5 Things You Need to Know About Crowd

crowd release

Over the past few months, I have been working with our Product and Engineering team on Crowd, the latest release of Anypoint Platform. The Crowd release consists of updates to Anypoint Exchange as well as the new Anypoint Designer Center in Anypoint Platform.

This release will further drive business agility by streamlining the consumption of assets from Anypoint Exchange, allowing teams to build integration projects and design API specifications much faster than ever before. I am sure you are thinking: “But, how?”

To answer this question, let me walk you through the top five features of the Crowd release.

1. Discovery, consumption, and reuse through Anypoint Exchange

Anypoint Exchange is at the core of the Center for Enablement (C4E) concept. With the new Anypoint Exchange, users can now save assets directly in the Exchange, share assets within teams (or business groups), as well as reuse them in various projects across the organization. This leads to faster development and more consistency across organizations.

These assets can consist of best practices, how-to documentation, connectors, templates, example tutorials, API fragments, API specifications (in OAS or RAML), and more.

2. API fragments promote consistency and reusability  

An API specification consists of a lot of elements, including resources and methods definitions, security schemes, traits, libraries with the API data model, and so on.

The above elements can be written inline in the same API specification file. However, this is challenging because it often leads to little reusability of other API specification elements, especially those that might be created in the future inside Anypoint Design Center.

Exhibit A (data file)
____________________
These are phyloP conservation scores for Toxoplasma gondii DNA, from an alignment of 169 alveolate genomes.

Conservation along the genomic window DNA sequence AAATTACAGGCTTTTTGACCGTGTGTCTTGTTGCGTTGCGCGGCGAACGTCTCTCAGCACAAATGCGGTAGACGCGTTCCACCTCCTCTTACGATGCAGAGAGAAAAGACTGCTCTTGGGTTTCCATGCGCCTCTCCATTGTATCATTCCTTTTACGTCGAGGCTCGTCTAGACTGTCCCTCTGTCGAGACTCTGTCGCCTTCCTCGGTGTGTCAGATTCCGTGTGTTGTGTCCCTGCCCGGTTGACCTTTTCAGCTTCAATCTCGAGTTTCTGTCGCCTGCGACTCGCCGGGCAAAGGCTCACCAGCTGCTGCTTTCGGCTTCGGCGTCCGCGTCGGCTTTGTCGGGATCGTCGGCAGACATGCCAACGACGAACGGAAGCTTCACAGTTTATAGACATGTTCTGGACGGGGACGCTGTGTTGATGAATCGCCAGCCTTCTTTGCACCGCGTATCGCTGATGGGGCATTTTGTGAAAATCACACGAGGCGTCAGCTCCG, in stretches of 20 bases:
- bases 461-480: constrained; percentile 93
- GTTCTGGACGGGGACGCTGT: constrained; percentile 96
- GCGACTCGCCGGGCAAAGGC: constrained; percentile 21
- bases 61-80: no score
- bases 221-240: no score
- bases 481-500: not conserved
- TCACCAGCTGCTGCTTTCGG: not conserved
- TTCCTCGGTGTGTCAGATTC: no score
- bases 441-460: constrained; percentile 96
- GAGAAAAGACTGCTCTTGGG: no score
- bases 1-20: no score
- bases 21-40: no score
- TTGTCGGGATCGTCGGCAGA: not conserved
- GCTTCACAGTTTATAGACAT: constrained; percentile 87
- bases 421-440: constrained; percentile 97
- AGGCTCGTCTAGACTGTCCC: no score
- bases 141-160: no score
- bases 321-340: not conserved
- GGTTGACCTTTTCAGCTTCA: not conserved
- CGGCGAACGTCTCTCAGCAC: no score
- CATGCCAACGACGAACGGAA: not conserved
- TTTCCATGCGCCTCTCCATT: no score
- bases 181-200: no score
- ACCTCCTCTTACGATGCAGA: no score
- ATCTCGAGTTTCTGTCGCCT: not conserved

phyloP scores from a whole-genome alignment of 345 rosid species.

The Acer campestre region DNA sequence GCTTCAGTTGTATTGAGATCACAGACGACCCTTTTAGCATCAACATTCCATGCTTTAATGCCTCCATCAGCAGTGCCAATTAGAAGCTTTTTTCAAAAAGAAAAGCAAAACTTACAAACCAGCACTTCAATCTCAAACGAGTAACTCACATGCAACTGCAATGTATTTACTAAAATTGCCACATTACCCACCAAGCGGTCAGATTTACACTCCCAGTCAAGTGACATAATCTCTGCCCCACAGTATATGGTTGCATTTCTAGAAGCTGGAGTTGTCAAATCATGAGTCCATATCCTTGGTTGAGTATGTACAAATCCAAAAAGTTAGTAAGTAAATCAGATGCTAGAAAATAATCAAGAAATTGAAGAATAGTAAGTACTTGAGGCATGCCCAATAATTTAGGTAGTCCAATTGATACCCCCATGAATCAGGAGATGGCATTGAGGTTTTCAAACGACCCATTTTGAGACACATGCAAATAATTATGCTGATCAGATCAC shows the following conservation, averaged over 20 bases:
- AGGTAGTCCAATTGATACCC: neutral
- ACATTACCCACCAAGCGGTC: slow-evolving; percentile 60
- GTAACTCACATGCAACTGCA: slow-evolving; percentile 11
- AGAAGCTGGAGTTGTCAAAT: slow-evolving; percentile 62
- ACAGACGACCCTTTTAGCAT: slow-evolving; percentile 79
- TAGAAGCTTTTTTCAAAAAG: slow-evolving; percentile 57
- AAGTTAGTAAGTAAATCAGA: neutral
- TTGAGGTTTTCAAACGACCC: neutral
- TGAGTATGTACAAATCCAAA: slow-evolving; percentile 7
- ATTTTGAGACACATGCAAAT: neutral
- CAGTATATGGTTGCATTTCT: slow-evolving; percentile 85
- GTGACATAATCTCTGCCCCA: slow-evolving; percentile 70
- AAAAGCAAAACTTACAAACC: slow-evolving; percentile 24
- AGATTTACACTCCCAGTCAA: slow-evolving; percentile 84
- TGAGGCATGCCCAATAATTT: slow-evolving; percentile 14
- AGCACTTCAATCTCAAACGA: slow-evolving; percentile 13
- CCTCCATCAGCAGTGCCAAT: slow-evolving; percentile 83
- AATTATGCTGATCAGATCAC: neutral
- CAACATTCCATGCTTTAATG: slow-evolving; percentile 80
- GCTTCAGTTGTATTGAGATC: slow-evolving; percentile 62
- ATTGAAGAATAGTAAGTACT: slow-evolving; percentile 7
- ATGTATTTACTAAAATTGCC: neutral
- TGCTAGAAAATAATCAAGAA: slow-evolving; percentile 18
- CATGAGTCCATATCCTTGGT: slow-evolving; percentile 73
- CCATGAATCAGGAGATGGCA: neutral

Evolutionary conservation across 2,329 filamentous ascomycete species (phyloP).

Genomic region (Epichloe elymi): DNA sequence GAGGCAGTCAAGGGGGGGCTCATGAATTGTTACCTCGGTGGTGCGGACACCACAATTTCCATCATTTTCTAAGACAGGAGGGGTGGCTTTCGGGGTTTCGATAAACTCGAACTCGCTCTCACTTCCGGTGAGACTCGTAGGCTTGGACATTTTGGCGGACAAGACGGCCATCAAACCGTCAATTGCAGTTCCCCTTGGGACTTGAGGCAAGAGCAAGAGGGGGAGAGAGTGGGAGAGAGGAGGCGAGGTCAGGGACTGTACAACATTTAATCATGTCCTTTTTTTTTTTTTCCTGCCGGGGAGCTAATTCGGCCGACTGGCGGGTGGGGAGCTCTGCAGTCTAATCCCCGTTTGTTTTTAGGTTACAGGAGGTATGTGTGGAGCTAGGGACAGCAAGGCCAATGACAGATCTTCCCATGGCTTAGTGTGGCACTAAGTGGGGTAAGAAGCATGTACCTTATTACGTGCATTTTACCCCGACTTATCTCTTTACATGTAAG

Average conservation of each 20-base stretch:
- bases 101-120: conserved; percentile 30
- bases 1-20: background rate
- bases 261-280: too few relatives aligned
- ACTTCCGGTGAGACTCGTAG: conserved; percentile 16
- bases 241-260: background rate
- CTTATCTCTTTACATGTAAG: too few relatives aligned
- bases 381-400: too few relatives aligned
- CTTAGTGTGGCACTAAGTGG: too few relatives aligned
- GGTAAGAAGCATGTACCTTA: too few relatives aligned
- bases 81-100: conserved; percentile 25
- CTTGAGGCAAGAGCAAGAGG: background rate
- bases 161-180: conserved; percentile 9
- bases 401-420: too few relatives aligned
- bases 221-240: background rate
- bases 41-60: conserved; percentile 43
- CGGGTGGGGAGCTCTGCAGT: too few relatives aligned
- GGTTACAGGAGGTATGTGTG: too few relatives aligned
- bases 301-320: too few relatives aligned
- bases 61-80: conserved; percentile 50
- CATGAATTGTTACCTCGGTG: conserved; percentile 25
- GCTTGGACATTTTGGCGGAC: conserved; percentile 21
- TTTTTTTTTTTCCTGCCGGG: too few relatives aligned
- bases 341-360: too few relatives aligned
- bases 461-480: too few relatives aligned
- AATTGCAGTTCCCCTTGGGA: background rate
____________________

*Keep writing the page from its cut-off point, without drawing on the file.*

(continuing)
Anypoint Design Center solves this challenge by making it easy to create API fragment projects that can be published to Exchange (with just one click!). Teams can then consume and reuse API fragments inside the API specification, instead of writing them inline. That way, elements that live in several APIs can be reused across other APIs created in the organization. This leads to better collaboration, more consistency, and faster development.

3. OAS and RAML interoperability

RAML recently joined the OpenAPI Initiative, a Linux Foundation project with over 20 members including tech giants such as Google, IBM, and Adobe. RAML and the OpenAPI Specification (OAS) have joined forces to drive the API lifecycle.

RAML has the power to model a large number of APIs. These API specifications can be expressed in OAS, which has become a standard for describing APIs. In short, RAML and OAS are better together because they have the power to improve collaboration.

You might be wondering: “What does this have to do with the Crowd release?”

The new Anypoint Exchange enables users to publish and reuse assets that are written using OAS. Design Center also helps export RAML API specifications as OAS documents (in JSON or YAML format). This way, teams can convert APIs between RAML and OAS using just one platform––Anypoint Platform. This, in turn, results in a seamless transition between RAML and OAS.